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Old 04-27-2006, 03:38 PM   #31
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Quote:
Originally Posted by GB
You have been lucky...
Neah, I disagree. Nothing to do with luck. I often leave soup on the stove to cool down. There is really no problem with that. As the matter of fact soup tastes better if left to cool down slowly rather than in refrigerator. I would not leave cold soup just to seat on the table for a day, but cooling down is fine.
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Old 04-27-2006, 03:45 PM   #32
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I do it like Allen put pot in sink with cold water and ice.I do it for spaghetti sauce,soups,stews you name it.It chills it fast so you can go ahead and refridgerate in about 20 minutes or so.
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Old 04-27-2006, 03:47 PM   #33
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Anytime your chicken soup stays in the 40-140 degree range for a prolonged amount of time you really are just playing with fire. If a restaurant did that the board of health would not be very happy. There is a reason that is called the danger zone.
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Old 04-27-2006, 03:52 PM   #34
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"spaghetti" or tomato sauce really falls into another category even if it contains meat, because of the acidity of the tomatoes. i often make a pot o' gravy (tomato) and leave it on the stove overnight to cool before divvying it up into containers for the fridge and freezer. sometimes, the bigger pots are still pretty warm to the touch 12 or more hours later.

i wouldn't mess with chicken stock tho. it's something easily and inexpensively replaced, but the risks of getting sick are far greater than it's worth.
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Old 04-27-2006, 04:05 PM   #35
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Quote:
Originally Posted by GB
You have been lucky.
When it comes to things like chicken, always buckle up

So true. Leaving it out overnight is a real no-no. When something is warm to the touch, that's when the bacteria are multiplying the fastest.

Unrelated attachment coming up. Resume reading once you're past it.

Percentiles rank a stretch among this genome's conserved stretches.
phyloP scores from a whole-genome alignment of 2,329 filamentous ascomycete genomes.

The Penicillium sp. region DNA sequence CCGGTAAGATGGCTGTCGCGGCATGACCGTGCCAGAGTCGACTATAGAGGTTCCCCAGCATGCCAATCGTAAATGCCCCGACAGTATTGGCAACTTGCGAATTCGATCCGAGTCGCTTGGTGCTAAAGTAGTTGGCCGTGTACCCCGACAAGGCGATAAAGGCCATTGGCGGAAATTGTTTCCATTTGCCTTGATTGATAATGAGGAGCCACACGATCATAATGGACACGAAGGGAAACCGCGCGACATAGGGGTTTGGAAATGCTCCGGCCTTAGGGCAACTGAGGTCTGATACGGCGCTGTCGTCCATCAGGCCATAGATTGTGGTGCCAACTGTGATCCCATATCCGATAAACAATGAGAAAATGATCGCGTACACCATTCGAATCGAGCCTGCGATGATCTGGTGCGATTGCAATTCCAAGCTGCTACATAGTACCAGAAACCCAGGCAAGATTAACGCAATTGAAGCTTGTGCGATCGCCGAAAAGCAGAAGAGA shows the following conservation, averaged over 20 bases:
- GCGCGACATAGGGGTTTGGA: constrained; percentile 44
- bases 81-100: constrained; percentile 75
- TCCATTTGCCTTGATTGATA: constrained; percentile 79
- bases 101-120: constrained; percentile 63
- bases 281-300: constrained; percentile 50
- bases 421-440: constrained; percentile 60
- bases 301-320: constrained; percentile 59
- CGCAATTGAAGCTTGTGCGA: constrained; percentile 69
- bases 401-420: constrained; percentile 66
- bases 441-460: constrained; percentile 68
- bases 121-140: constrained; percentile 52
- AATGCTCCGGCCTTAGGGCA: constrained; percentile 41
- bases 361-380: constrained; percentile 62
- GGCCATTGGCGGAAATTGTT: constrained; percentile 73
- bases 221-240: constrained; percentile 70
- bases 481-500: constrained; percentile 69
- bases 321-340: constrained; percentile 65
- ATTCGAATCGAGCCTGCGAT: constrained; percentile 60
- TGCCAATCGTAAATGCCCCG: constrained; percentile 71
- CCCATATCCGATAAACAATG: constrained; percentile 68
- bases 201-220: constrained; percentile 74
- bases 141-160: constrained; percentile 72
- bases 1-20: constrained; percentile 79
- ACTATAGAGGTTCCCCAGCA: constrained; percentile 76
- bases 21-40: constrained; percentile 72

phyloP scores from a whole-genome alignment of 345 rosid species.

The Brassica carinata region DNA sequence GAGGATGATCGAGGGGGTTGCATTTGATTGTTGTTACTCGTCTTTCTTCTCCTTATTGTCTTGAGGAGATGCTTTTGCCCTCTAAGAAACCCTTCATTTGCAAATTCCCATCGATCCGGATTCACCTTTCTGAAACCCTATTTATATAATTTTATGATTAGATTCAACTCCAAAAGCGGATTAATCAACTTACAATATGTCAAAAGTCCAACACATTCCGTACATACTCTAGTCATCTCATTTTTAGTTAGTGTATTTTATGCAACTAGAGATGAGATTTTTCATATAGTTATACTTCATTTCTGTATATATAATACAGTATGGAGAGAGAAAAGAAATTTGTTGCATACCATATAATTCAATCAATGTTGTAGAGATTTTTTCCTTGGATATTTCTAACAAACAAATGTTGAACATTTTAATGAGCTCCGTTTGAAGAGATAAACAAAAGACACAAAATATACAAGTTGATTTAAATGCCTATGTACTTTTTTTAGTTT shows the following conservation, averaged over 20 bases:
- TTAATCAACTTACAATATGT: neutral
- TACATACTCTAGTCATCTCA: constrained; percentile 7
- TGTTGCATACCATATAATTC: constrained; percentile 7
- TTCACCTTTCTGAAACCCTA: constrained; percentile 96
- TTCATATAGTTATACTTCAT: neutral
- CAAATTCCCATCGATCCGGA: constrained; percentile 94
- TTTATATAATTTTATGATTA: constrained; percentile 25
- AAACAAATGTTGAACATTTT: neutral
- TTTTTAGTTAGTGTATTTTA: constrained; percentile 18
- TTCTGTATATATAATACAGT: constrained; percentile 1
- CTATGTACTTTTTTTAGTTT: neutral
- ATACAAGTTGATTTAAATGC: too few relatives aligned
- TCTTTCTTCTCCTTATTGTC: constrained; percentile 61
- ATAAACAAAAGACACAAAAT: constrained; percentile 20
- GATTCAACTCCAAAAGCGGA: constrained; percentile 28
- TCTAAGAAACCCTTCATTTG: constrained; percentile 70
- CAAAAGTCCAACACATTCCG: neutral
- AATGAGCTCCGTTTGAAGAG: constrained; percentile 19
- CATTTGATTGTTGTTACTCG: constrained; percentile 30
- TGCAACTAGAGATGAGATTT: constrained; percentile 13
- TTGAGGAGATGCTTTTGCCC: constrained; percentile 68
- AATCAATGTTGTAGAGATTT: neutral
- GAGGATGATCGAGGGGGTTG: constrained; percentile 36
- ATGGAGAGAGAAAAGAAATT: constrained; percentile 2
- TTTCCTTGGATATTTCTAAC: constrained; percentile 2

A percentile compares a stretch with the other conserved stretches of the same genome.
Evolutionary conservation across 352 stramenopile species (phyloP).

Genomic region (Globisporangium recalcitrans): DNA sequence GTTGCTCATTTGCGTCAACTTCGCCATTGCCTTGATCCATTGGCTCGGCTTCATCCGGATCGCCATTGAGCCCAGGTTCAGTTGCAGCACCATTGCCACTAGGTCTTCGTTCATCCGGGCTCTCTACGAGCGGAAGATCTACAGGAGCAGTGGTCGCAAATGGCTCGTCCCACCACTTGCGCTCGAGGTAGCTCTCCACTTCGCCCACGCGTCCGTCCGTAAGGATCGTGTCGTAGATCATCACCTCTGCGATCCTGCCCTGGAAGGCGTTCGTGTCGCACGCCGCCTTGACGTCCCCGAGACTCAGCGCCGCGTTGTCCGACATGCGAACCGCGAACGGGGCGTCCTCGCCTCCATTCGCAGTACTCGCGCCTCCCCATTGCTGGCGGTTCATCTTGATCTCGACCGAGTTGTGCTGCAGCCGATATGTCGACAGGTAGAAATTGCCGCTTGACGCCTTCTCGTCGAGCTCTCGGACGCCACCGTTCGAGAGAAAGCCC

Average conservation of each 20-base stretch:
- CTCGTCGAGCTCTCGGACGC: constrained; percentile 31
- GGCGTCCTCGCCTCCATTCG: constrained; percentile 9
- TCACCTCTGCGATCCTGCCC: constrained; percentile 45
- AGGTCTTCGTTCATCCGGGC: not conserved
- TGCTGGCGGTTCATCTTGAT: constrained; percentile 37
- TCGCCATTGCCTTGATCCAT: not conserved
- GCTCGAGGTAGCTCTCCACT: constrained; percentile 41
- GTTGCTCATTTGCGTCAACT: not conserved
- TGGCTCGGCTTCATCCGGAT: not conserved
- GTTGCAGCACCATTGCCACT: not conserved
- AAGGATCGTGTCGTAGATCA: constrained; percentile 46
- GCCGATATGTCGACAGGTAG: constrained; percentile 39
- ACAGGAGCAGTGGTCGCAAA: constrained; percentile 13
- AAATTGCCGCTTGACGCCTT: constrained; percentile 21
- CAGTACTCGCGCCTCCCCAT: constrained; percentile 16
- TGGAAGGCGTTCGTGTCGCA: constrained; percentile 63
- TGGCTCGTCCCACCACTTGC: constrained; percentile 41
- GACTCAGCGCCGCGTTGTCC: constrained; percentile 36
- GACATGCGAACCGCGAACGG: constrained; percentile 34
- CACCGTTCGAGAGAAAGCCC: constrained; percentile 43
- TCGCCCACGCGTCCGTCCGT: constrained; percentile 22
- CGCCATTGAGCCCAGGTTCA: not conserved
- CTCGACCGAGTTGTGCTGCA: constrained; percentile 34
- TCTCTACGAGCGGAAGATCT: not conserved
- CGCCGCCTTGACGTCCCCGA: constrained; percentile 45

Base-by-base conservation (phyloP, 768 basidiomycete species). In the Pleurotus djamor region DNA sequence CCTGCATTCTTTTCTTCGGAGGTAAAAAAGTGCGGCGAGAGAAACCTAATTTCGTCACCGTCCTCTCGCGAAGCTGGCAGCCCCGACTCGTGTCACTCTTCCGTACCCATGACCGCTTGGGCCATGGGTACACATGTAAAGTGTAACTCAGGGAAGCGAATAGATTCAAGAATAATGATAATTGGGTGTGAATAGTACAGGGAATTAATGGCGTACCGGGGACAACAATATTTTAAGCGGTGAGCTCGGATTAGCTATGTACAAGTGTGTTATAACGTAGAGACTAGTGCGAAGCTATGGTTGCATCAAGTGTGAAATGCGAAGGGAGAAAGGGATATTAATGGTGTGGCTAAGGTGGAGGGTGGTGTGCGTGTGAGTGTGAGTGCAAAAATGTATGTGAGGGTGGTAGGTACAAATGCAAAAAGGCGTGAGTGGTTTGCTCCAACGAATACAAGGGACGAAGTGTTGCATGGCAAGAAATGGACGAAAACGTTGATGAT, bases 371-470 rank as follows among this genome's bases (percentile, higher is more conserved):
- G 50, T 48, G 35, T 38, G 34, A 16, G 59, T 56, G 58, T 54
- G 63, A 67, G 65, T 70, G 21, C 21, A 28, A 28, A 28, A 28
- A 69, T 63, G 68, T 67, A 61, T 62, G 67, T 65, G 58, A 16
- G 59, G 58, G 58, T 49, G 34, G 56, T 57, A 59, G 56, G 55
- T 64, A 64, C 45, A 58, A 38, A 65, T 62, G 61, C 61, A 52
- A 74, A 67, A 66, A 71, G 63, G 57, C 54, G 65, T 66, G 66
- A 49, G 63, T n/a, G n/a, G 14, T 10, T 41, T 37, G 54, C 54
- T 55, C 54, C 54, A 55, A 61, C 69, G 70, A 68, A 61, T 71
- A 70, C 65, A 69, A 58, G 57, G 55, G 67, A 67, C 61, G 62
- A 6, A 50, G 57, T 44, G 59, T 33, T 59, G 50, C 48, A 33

Food poisoning isn't pleasant.
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Old 04-27-2006, 04:22 PM   #36
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Here is some info on proper food handling.

Here is a quote from this page.
Quote:
5. Temperature
Bacteria grows rapidly between the temperatures of 40 degrees F and 140 degrees F. This temperature range is known as the "Danger Zone". To properly store, hold, and cook foods, it is imperative to minimize the amount of time foods are at these temperatures. Pathogenic bacteria thrive in the Danger Zone; certain strains can double in number every 20 minutes. These are the bacteria that cause foodborne illnesses, but do not affect taste, smell, or appearance of the food.

* Any foods that have been in this temperature range for two hours or more should be discarded; they might taste all right, but can make you very sick.
* Don't marinate food at room temperature for longer than 1 hour.
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Old 04-27-2006, 04:44 PM   #37
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GB, the thing about all this food handling is that they do not point out factor that it is true when temperature is from 40 to 140, but not other way around. When food cools down from 220 + it is not the same when you simply leave pot of soup on the table all day. That is why i said that overnight wouldn't be a problem, but the whole day - I wouldn't risk it.
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Old 04-27-2006, 04:49 PM   #38
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Charlie,

Are you suggesting it's ok to simmer chicken stock at 212 degrees and then just turn off the heat & leave it on the stove overnight?

Because that's definitely not ok.

The stock will drop in temp 'till it is under 140 and if it's not refrigerated, it will stay in the danger zone for way too long. Unless your house is unheated and it's winter time.

If that's not what you are saying, can you clarify?
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Old 04-27-2006, 06:00 PM   #39
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Quote:
Originally Posted by GB
You have been lucky. In most cases yes you can do this and you will be fine, but it is like playing Russian Roulette (sp?). That one time that you do get sick from doing this will be the last time you would ever think of trying it.

You could drive for years without a seatbelt and be fine, but that one time you get hit by the mack truck you will be wishing you took the small precaution of buckling up.

When it comes to things like chicken, always buckle up
I will say this, I was making a strawberry cake and was eating the left over batter... within 4 hours I was in the hospital. The docs say it had nothing to do with the batter, but that batter had raw eggs in it. If it did or not, I never touch/eat cake batter anymore or anything with raw eggs. 3 days in the hospital was enough for me. What ever I had was eating the lining of my tummy and moving very very fast.
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Old 04-27-2006, 09:14 PM   #40
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oh, my, throw it out. i'm certified in kitchen sanitation so hear me on this if you may.
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